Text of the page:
Solutions to Knee Problems

February 24th, 2010 by Tonya Zavasta

Knees have needs. And when they don’t get those needs met, they present problems. There are several different types of knee injuries. A few of the most common: rheumatoid arthritis and bursitis, along with ligament, tendon, and meniscus injuries.

Rheumatoid arthritis is a chronic disease, tending to appear in flare-ups which come and go. The arthritic knee often swells, getting achy and stiff. Your knee’s motion eventually decreases and leads to deformed joints. Bursitis is an inflammation in the bursae that occurs after a knee injury. It can lead to redness, swelling, aching, stiffness and pain. A torn cartilage (called a meniscus injury), tendon injuries (tendonitis) and ligament injuries are similar in their symptoms, which include pain, swelling, and an inability to extend or straighten the knee.

Bikram Choudhury, founder of Bikram hot yoga, suffered a weightlifting accident to his knee—an injury so severe the doctors pronounced it irreparable. Refusing to accept their prediction, he looked to his own yoga teacher and guru. Bikram developed his series of 26 postures, performed in a room heated to 105 degrees, specifically as a means of healing his own knee problems. He accomplished his goal in six months, using his customized regimen. The result: Hot yoga is a top recommendation for dealing with knee problems and possibly avoiding knee surgery altogether. Your doctor, however, may not be aware of this.

Countless people who have suffered various knee conditions have been told that surgery or drugs, including regular injections, are the only help they will find. Fortunately, many have ventured the alternative route and can testify to the powerful effects of Bikram yoga, not just for temporary pain relief, but for permanent healing. Skiers, dancers, and martial artists who have injured one or even both knees have lauded the healing they have found. You’ll find powerful testimonies on the Bikram Yoga website.

Don’t think it’s only the young who can heal from serious injuries to the knees. Just walk into a hot yoga studio, and you’ll be surprised at the number of over-fifties you’ll see there, sweating and stretching. Has hot yoga become the latest fad among the bingo set? No—the fact is hot yoga works when nothing else does.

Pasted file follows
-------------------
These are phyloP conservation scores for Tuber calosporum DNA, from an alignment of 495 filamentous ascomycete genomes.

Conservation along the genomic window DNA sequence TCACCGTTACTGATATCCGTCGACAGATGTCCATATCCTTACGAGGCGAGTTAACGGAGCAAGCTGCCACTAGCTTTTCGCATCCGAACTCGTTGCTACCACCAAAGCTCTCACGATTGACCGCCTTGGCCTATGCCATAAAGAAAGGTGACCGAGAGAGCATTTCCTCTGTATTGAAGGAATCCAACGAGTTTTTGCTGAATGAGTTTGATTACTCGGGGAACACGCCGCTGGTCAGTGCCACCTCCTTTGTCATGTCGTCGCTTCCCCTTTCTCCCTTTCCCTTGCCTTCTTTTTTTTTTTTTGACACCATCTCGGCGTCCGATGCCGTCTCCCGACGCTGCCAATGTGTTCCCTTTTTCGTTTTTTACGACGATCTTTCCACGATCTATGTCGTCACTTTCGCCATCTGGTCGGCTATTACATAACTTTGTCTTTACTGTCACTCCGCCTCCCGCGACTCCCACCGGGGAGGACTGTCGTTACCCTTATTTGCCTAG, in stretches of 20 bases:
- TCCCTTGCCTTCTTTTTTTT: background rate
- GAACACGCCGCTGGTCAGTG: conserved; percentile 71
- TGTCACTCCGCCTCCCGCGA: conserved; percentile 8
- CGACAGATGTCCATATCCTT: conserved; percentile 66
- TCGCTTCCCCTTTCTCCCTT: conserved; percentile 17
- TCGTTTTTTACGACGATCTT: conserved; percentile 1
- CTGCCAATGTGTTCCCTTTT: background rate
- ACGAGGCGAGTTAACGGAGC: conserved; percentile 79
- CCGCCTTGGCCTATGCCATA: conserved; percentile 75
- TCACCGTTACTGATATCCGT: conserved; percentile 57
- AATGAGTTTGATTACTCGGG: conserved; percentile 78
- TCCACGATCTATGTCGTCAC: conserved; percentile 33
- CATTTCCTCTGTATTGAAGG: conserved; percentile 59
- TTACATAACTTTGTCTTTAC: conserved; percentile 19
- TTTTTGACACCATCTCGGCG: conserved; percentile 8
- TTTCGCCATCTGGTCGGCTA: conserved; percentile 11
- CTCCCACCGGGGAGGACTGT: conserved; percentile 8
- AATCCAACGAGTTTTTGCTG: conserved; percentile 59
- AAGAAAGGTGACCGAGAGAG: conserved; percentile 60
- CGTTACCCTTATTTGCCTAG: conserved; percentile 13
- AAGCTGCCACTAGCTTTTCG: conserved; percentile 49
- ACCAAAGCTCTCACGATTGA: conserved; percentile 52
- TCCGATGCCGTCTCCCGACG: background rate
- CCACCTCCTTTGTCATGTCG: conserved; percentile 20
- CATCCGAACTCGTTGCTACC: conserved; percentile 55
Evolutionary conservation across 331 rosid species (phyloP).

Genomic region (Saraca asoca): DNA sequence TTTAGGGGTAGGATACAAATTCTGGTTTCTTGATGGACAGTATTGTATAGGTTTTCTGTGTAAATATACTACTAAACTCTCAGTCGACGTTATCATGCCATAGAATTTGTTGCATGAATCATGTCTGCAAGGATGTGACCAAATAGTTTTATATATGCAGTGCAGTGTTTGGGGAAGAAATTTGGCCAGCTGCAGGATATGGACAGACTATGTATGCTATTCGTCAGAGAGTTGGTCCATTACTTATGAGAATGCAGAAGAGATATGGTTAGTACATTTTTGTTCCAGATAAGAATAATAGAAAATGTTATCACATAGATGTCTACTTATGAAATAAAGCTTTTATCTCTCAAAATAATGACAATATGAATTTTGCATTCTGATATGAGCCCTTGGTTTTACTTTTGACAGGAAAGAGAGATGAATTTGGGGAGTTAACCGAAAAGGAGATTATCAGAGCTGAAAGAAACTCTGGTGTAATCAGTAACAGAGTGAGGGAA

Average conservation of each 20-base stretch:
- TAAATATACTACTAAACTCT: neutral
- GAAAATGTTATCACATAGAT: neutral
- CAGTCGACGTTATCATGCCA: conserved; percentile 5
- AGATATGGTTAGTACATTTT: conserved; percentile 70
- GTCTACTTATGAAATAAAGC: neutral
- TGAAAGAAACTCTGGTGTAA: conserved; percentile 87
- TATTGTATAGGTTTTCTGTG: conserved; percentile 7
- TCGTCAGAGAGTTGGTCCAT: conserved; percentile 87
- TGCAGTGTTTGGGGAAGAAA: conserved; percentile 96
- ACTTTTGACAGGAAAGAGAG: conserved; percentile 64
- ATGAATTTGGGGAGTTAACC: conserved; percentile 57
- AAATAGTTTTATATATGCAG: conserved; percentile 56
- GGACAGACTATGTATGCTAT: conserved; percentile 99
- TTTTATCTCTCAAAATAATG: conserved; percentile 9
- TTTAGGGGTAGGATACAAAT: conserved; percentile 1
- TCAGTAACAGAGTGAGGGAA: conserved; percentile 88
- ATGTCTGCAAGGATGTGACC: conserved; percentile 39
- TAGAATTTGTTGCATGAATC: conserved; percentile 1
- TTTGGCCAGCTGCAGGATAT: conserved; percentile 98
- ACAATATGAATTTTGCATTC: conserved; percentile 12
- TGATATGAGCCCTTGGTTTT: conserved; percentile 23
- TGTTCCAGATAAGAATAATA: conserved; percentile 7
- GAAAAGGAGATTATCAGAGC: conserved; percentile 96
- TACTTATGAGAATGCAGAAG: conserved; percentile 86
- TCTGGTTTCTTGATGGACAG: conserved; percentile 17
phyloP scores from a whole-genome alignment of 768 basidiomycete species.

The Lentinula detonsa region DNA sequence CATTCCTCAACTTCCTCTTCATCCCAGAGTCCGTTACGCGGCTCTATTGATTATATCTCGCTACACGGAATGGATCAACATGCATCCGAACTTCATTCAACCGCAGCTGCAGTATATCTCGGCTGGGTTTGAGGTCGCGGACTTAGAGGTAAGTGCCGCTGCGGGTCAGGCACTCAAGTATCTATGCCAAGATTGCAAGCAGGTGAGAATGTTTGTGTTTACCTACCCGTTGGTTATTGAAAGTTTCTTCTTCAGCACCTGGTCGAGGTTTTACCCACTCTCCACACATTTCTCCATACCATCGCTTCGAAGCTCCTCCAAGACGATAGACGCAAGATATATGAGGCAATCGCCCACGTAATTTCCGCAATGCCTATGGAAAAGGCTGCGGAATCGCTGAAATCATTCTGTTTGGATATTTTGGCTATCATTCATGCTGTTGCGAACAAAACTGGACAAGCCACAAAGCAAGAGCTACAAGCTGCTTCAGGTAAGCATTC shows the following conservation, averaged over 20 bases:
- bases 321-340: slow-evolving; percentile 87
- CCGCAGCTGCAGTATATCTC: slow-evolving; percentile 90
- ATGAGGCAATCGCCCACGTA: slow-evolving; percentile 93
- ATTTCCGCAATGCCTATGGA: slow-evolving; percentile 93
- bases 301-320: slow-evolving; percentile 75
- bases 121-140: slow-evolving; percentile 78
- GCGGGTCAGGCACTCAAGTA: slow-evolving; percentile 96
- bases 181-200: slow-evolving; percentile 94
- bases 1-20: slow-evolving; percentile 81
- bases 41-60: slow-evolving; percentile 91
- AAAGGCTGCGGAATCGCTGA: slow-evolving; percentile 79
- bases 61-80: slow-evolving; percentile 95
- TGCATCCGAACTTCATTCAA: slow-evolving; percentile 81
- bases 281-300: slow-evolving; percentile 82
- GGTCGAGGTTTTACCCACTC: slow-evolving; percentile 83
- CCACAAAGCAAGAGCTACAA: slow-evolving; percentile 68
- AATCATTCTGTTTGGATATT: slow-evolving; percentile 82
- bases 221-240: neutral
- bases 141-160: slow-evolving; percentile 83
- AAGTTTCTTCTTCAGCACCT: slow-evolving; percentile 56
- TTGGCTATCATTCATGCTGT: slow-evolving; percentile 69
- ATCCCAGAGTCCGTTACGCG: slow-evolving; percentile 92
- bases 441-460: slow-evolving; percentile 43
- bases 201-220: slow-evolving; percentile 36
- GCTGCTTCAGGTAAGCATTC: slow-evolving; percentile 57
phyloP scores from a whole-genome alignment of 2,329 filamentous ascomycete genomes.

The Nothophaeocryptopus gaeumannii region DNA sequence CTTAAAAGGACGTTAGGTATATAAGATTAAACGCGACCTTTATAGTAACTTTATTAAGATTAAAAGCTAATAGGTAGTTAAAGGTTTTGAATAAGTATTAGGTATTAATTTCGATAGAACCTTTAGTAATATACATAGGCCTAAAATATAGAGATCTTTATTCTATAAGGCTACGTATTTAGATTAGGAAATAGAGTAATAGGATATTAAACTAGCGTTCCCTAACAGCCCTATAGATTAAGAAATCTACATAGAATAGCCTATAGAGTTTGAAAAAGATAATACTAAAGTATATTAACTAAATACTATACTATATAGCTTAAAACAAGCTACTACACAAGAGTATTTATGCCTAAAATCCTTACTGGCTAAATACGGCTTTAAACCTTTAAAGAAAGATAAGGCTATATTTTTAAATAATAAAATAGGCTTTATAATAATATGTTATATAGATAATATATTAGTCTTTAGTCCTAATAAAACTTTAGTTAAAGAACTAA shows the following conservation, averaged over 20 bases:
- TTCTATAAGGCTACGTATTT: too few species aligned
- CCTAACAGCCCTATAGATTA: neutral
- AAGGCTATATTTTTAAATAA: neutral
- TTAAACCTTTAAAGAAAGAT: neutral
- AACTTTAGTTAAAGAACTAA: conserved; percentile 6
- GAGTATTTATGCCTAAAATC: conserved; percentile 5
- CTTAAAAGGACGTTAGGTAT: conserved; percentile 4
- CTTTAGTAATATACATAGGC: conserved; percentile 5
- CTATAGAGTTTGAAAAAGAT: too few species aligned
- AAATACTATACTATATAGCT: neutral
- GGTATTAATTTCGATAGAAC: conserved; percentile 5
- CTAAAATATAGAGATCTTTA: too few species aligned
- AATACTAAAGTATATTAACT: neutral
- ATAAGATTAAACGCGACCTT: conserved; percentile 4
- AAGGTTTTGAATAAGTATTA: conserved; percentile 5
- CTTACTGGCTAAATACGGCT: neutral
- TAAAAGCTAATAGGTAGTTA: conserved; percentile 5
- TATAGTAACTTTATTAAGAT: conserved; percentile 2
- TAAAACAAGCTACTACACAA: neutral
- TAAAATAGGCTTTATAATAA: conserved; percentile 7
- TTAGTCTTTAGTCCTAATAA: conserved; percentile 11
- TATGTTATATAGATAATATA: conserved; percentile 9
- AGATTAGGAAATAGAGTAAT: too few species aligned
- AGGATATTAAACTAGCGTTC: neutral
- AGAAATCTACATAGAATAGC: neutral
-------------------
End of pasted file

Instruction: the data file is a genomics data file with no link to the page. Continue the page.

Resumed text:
During my travels, in all my Bikram yoga classes, I see people who have turned to hot yoga to deal with their knee troubles. Many find the Fixed Firm Pose to be the most healing. What’s “hot” about hot yoga is, well, the heat. It’s invaluable when performing this and other knee-challenging poses—the heat is soothing and helpful in giving the freedom of movement to perform poses more fully, more correctly. Many find Bikram yoga has saved then from “inevitable” knee surgery. They keep coming, and soon other health problems get resolved, too.

Still others have claimed that their knees are better now, after some time doing Bikram yoga, even than they were before they were injured. How long before you’ll see a difference? It varies. The time needed may depend on the injury itself or on how often the person can attend class. Based on numerous individuals’ testimonies, incredible results from Bikram yoga often begin to appear after just a couple of weeks. Pain and swelling start to go away in arthritic areas, including the knees.

During the Bikram sequence, your body is continuously flushed with fresh blood, increasing circulation. The effects of heat and sweat include a flushing-out of toxins, further helping the body heal. A raw foods diet greatly enhances these benefits and can accelerate healing even more.

After several hip surgeries I still had problems with alignment. Whenever I tried to do the Head to Knee Pose with Stretching Pose (something like the Hurdler’s Stretch runners use) I felt sharp pain in my left knee. I knew hot yoga’s therapeutic, restorative routines would bring my skeletal system into proper alignment. I persisted, gently, respecting my own limits. After a few months the pain subsided. It’s never returned. I don’t even remember precisely when the misalignment disappeared, but now I can work the pose comfortably.

I wholeheartedly recommend a combination of a raw foods diet and regular Bikram yoga practice for a long list of physical complaints and problems. I’ve definitely had my share of problems. But I’ve overcome just about all of them with this unbeatable duet of diet and exercise. Add the raw food diet to your Bikram yoga practice and you can beat, I believe, just about any injury and any physical ailment. Knees are no exception.

If you’re considering knee surgery, it’s entirely possible that trying raw foods and hot yoga may, over time, save you much in pain, rehabilitation and surgical costs. I cover all these miraculous benefits in my latest book, Raw Foods and Hot Yoga. I’m no stranger to surgeries or physical therapy, and now I know that I no longer have to endure either. And that, to me, is priceless.

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